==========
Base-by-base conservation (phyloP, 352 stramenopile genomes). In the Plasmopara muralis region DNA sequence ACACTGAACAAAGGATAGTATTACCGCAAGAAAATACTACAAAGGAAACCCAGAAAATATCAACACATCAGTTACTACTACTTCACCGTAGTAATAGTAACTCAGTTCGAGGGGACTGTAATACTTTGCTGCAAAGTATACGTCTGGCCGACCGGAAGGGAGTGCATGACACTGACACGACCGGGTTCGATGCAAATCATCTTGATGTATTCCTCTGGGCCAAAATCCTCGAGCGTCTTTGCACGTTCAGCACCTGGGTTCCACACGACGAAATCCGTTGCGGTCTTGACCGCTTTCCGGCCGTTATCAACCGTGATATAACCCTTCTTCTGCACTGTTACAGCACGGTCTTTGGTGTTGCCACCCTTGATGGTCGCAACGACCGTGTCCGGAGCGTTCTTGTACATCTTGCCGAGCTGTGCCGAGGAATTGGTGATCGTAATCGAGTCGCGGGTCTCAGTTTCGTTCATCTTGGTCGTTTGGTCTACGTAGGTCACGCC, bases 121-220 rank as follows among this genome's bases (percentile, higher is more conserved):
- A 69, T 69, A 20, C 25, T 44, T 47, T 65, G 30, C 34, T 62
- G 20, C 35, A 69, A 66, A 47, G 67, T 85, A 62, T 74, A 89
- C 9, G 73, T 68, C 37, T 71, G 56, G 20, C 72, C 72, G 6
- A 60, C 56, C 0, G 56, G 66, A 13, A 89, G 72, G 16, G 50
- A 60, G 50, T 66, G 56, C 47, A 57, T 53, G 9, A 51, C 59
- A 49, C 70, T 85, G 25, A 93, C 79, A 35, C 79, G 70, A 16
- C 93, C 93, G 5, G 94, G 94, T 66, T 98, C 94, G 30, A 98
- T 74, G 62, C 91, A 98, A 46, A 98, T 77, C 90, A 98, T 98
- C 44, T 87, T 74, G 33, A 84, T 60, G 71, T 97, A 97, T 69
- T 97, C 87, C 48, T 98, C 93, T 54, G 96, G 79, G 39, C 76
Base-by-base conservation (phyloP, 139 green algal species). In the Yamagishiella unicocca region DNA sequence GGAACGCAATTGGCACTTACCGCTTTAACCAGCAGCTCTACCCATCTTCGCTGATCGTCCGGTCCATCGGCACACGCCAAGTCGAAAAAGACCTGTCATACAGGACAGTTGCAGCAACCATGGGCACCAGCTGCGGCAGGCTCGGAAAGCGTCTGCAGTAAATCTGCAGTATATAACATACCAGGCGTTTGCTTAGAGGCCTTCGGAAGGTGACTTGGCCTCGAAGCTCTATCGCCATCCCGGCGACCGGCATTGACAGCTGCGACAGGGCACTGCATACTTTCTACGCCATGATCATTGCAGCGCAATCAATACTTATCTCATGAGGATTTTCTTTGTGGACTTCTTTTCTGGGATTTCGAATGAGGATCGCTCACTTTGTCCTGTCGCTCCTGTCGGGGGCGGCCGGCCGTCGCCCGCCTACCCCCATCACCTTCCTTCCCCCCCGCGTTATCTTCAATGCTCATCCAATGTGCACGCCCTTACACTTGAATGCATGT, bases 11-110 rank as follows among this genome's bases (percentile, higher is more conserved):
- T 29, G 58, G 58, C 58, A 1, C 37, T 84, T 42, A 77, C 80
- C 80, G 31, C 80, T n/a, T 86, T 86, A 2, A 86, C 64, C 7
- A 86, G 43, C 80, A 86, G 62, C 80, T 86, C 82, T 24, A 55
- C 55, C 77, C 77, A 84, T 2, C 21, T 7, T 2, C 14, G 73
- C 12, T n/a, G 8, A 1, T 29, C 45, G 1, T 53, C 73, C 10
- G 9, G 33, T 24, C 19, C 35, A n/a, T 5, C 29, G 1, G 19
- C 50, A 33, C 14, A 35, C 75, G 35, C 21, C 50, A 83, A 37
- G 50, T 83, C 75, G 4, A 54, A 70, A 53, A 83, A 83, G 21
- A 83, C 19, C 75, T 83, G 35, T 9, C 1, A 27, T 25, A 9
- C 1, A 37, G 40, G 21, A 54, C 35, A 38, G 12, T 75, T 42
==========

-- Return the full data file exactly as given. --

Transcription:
Base-by-base conservation (phyloP, 352 stramenopile genomes). In the Plasmopara muralis region DNA sequence ACACTGAACAAAGGATAGTATTACCGCAAGAAAATACTACAAAGGAAACCCAGAAAATATCAACACATCAGTTACTACTACTTCACCGTAGTAATAGTAACTCAGTTCGAGGGGACTGTAATACTTTGCTGCAAAGTATACGTCTGGCCGACCGGAAGGGAGTGCATGACACTGACACGACCGGGTTCGATGCAAATCATCTTGATGTATTCCTCTGGGCCAAAATCCTCGAGCGTCTTTGCACGTTCAGCACCTGGGTTCCACACGACGAAATCCGTTGCGGTCTTGACCGCTTTCCGGCCGTTATCAACCGTGATATAACCCTTCTTCTGCACTGTTACAGCACGGTCTTTGGTGTTGCCACCCTTGATGGTCGCAACGACCGTGTCCGGAGCGTTCTTGTACATCTTGCCGAGCTGTGCCGAGGAATTGGTGATCGTAATCGAGTCGCGGGTCTCAGTTTCGTTCATCTTGGTCGTTTGGTCTACGTAGGTCACGCC, bases 121-220 rank as follows among this genome's bases (percentile, higher is more conserved):
- A 69, T 69, A 20, C 25, T 44, T 47, T 65, G 30, C 34, T 62
- G 20, C 35, A 69, A 66, A 47, G 67, T 85, A 62, T 74, A 89
- C 9, G 73, T 68, C 37, T 71, G 56, G 20, C 72, C 72, G 6
- A 60, C 56, C 0, G 56, G 66, A 13, A 89, G 72, G 16, G 50
- A 60, G 50, T 66, G 56, C 47, A 57, T 53, G 9, A 51, C 59
- A 49, C 70, T 85, G 25, A 93, C 79, A 35, C 79, G 70, A 16
- C 93, C 93, G 5, G 94, G 94, T 66, T 98, C 94, G 30, A 98
- T 74, G 62, C 91, A 98, A 46, A 98, T 77, C 90, A 98, T 98
- C 44, T 87, T 74, G 33, A 84, T 60, G 71, T 97, A 97, T 69
- T 97, C 87, C 48, T 98, C 93, T 54, G 96, G 79, G 39, C 76
Base-by-base conservation (phyloP, 139 green algal species). In the Yamagishiella unicocca region DNA sequence GGAACGCAATTGGCACTTACCGCTTTAACCAGCAGCTCTACCCATCTTCGCTGATCGTCCGGTCCATCGGCACACGCCAAGTCGAAAAAGACCTGTCATACAGGACAGTTGCAGCAACCATGGGCACCAGCTGCGGCAGGCTCGGAAAGCGTCTGCAGTAAATCTGCAGTATATAACATACCAGGCGTTTGCTTAGAGGCCTTCGGAAGGTGACTTGGCCTCGAAGCTCTATCGCCATCCCGGCGACCGGCATTGACAGCTGCGACAGGGCACTGCATACTTTCTACGCCATGATCATTGCAGCGCAATCAATACTTATCTCATGAGGATTTTCTTTGTGGACTTCTTTTCTGGGATTTCGAATGAGGATCGCTCACTTTGTCCTGTCGCTCCTGTCGGGGGCGGCCGGCCGTCGCCCGCCTACCCCCATCACCTTCCTTCCCCCCCGCGTTATCTTCAATGCTCATCCAATGTGCACGCCCTTACACTTGAATGCATGT, bases 11-110 rank as follows among this genome's bases (percentile, higher is more conserved):
- T 29, G 58, G 58, C 58, A 1, C 37, T 84, T 42, A 77, C 80
- C 80, G 31, C 80, T n/a, T 86, T 86, A 2, A 86, C 64, C 7
- A 86, G 43, C 80, A 86, G 62, C 80, T 86, C 82, T 24, A 55
- C 55, C 77, C 77, A 84, T 2, C 21, T 7, T 2, C 14, G 73
- C 12, T n/a, G 8, A 1, T 29, C 45, G 1, T 53, C 73, C 10
- G 9, G 33, T 24, C 19, C 35, A n/a, T 5, C 29, G 1, G 19
- C 50, A 33, C 14, A 35, C 75, G 35, C 21, C 50, A 83, A 37
- G 50, T 83, C 75, G 4, A 54, A 70, A 53, A 83, A 83, G 21
- A 83, C 19, C 75, T 83, G 35, T 9, C 1, A 27, T 25, A 9
- C 1, A 37, G 40, G 21, A 54, C 35, A 38, G 12, T 75, T 42